Music is made from things. Some–the great majority of the productions on the radio or iTunes chart at this moment–is built from a remarkably predictable collaboration between machines. Humans sit atop the machines, to be sure, pressing the buttons and typing the commands that guide their logic. But the machines make the music. Pressing the hard plastic keys or soft rubber pads of a synthesizer produces the same sound, by design, every time. So, too, clicking the mouse or applying pressure to the trackpad to carefully arrange drumbeats results in a strong, predictable rhythmic skeleton. The programmed bass kicks and snare taps kick and tap with remarkable precision, over and over again, until the human clicks the mouse again to end the loop. This kind of music is one solution to an algebraic function that could just as easily produce the parenthetical smile of an emoji on the screen or guide the decision-making processes of a linebacker in the latest installment of Madden. The same math makes this kind of music a natural choice for record executives, bean counters, and stock analysts. The formula is well-known, as are the tools.
The Milk Carton Kids’ fourth album, Monterey, is made from different things. The quiet, haunting harmonies of folk duo Kenneth Pattengale and Joey Ryan evince the more subtle workings of wood and air, flesh and string. Their delicately interwoven guitar work reminds the listener of the instrument’s traditional bona fides. Equal parts philosopher and showman, the guitar in the hands of Pattengale and Ryan is an instrument of nuance and intimacy. The dynamic relationship between performers, audience, instruments, and space makes each acoustic performance different from the last. In contrast with the cold predictability of digital pop, then, Monterey is contingent. It is honest.
The album opens with an earnest invitation to sit and reflect with “Asheville Skies,” an introspective piece reminiscent of Simon & Garfunkel and the California mellow sound that would be difficult to perform for a raucous audience. “Getaway” finds the duo descending from the foothills of the Appalachians to the darker reaches of the soul. “The shatter of the bottles would scare me somethin’ awful as a kid,” the duo sing in unison to open the track. “My fear how it would harden,” they continue: “and find a home in places that I hid.” The sunny guitar tones of Baja California trouble the song’s vague references to the Deep South, however–the pair mention an event “outside Tuscaloosa”–and briefly complicate the integrity of the piece. “Monterey” puts this tension to rest by evoking the classic country sound of Marty Robbins and Willie Nelson. “I can hear the road call,” Pattengale and Ryan sing in the eponymous track, pointing to “an old refrain to light the way.” American roads cut twisted paths through the middle of Monterey, indeed; The Milk Carton Kids pass through the postindustrial landscapes they reveal with the windows up, though, relaying only filtered impressions of what they see and feel. The miseries of abuse and the cryptic darkness of the Deep South are but distant blips in the rearview mirror by the third song on the album.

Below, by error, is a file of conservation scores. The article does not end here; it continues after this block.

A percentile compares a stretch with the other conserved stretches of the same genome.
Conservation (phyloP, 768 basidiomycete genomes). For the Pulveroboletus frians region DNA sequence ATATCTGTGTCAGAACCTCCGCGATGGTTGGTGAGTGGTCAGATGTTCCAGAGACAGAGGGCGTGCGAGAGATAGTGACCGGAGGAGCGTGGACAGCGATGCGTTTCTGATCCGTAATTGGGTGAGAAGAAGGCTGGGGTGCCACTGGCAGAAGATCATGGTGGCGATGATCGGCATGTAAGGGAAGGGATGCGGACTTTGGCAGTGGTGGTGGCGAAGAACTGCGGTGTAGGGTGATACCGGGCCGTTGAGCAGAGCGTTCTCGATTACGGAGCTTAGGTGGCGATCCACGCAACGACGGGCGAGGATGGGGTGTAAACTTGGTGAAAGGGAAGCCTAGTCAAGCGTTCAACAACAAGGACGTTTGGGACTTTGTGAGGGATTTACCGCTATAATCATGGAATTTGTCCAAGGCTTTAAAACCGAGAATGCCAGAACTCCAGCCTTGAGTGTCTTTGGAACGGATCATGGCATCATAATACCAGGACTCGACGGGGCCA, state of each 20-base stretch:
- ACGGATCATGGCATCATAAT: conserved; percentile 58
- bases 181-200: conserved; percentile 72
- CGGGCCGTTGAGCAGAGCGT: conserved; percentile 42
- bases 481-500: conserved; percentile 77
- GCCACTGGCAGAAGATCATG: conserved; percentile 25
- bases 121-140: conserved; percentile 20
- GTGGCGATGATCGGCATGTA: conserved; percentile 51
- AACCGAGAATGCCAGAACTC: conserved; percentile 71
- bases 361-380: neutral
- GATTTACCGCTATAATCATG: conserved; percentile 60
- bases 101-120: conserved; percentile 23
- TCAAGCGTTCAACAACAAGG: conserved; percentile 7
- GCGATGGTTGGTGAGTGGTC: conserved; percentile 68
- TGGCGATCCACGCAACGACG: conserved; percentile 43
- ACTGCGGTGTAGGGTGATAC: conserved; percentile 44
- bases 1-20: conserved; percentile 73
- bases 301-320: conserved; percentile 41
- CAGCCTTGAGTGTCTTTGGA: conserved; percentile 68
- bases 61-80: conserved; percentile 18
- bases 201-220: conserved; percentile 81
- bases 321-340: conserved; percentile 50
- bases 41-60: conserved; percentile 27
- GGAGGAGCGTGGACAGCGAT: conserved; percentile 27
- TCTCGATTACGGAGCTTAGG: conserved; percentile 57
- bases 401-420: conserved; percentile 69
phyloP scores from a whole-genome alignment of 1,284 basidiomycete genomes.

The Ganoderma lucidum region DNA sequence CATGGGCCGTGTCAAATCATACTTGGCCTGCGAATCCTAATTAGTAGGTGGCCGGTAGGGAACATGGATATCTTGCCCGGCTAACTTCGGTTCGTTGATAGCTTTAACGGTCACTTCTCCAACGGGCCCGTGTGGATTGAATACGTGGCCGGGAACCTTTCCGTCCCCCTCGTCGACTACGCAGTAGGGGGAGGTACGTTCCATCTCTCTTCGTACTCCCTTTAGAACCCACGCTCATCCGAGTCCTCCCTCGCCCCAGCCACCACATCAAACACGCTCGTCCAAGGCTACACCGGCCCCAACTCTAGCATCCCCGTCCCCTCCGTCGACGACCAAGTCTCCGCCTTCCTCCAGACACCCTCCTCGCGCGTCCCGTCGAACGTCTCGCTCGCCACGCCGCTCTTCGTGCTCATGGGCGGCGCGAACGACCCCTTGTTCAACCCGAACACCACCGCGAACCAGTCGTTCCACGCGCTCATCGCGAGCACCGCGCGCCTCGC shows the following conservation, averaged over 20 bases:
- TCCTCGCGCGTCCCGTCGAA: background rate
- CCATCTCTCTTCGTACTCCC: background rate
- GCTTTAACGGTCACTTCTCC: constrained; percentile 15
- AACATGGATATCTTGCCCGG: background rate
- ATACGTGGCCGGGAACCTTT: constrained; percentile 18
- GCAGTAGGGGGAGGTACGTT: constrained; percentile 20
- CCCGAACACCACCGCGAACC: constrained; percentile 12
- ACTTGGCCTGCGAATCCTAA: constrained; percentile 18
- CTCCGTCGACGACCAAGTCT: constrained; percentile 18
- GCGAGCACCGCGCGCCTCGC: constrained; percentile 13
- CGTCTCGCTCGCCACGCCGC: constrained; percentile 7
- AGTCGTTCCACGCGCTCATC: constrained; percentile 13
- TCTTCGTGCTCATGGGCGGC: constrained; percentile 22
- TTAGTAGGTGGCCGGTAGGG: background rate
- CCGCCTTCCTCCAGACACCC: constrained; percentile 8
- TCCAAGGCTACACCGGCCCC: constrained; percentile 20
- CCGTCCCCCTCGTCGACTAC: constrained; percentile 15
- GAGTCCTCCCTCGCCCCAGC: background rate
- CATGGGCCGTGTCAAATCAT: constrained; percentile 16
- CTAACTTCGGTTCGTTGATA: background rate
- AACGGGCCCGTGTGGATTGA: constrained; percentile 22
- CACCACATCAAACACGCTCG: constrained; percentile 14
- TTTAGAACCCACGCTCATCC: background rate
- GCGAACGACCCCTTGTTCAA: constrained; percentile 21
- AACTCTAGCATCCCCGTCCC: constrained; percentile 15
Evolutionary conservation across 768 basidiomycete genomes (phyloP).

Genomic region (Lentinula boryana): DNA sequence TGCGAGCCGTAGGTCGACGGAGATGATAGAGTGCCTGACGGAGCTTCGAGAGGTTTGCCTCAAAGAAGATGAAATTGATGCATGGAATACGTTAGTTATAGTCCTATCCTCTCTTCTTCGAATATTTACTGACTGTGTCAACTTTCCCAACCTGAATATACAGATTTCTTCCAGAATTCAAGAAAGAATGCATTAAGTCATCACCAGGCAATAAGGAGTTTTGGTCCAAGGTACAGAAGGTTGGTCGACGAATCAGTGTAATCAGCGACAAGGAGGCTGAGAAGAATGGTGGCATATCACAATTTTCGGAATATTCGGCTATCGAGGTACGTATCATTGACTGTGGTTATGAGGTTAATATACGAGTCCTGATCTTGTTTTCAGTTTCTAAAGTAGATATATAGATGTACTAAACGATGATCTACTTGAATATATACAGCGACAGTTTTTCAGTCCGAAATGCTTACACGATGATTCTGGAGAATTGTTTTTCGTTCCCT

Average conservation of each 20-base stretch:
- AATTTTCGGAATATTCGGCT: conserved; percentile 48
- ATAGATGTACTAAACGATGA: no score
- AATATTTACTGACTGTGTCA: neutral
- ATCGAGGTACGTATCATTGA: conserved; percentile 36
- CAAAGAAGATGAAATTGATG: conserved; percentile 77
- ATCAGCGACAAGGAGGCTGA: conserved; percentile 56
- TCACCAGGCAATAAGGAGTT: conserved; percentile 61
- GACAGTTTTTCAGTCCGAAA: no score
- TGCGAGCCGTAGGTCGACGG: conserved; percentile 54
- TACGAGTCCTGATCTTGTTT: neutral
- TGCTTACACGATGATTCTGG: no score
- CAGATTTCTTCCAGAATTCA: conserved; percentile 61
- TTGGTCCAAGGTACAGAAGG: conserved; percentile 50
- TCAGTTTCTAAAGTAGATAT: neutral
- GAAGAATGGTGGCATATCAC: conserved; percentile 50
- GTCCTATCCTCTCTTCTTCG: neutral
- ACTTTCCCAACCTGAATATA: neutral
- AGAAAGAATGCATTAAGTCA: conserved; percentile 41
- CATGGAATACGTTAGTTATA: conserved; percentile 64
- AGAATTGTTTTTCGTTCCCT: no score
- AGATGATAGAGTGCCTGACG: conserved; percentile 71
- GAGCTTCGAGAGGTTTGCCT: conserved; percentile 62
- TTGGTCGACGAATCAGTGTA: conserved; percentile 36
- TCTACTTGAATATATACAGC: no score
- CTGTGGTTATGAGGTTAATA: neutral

“Secrets of the Stars” and “Freedom” offer understated and straightforward technical ability. “Freedom” is quietly skeptical. “Candles burn in memory,” the duo sings at the end: “freedom is a fading dream.” “High Hopes” resolves this intellectual dissonance with consonant chords but refocuses the tension on the individual. “The war ain’t over there,” Pattengale and Ryan sing: “It’s here with me. The battle of the bloody century.” The rest of the album revolves around these individual struggles, introducing an occasionally refreshing note of clarity to otherwise tired themes. The thirty-something singers struggle with aging in “Shooting Shadows” (where, tellingly, “I heard your grandpa died” is meant to convey the advancing age of the singer and his listener) and “The City of the Lady,” but argue poignantly that “history is hangin’ as a picture in a frame/ everywhere we go we are the child of where we came.”
“Poison Tree” ends the album as quietly as it began. “I’m a little man in a little town,” the duo explain in the voice of a nameless narrator: “it’s a little cold [and] I’m a little down.” As if to give one final nudge before parting, the repetition of the word “little” throughout “Poison Tree” reminds the listener of Monterey’s understatement. Humility and restraint underwrite the confidence and maturity of Pattengale and Ryan’s songwriting and instrumental skill.
Sometimes they could push a little harder, in fact. If the folk revolution of the early sixties was about making space and finding time to think–to ponder “events too troubling to dismiss,” as the authors of the Port Huron Statement put it in 1962–folk music today is an increasingly hardy reaction to the false logic and icy predictability of neoliberalism and its popular soundscape. Monterey positively shimmers with this promise, inviting listeners with warm harmonies and charming instrumentation to be present with one another as they consider its modest claims. This modesty often translates into a frustratingly flat affect, however, and one song threatens to blend into the next by the end of the album. Pattengale and Ryan could better harness the power of contingency and intimacy on Monterey. They could push a few more emotional buttons. They could let the music drive them, sometimes, rather than the other way around.
There is much more The Milk Carton Kids could do, indeed; but Monterey is both challenging and rewarding all the same. It is rich and beautiful. Some music is made with numbers and plastic. This music is made from more natural elements.
Watch the official video for “Poison Tree” here.
Buy the album here.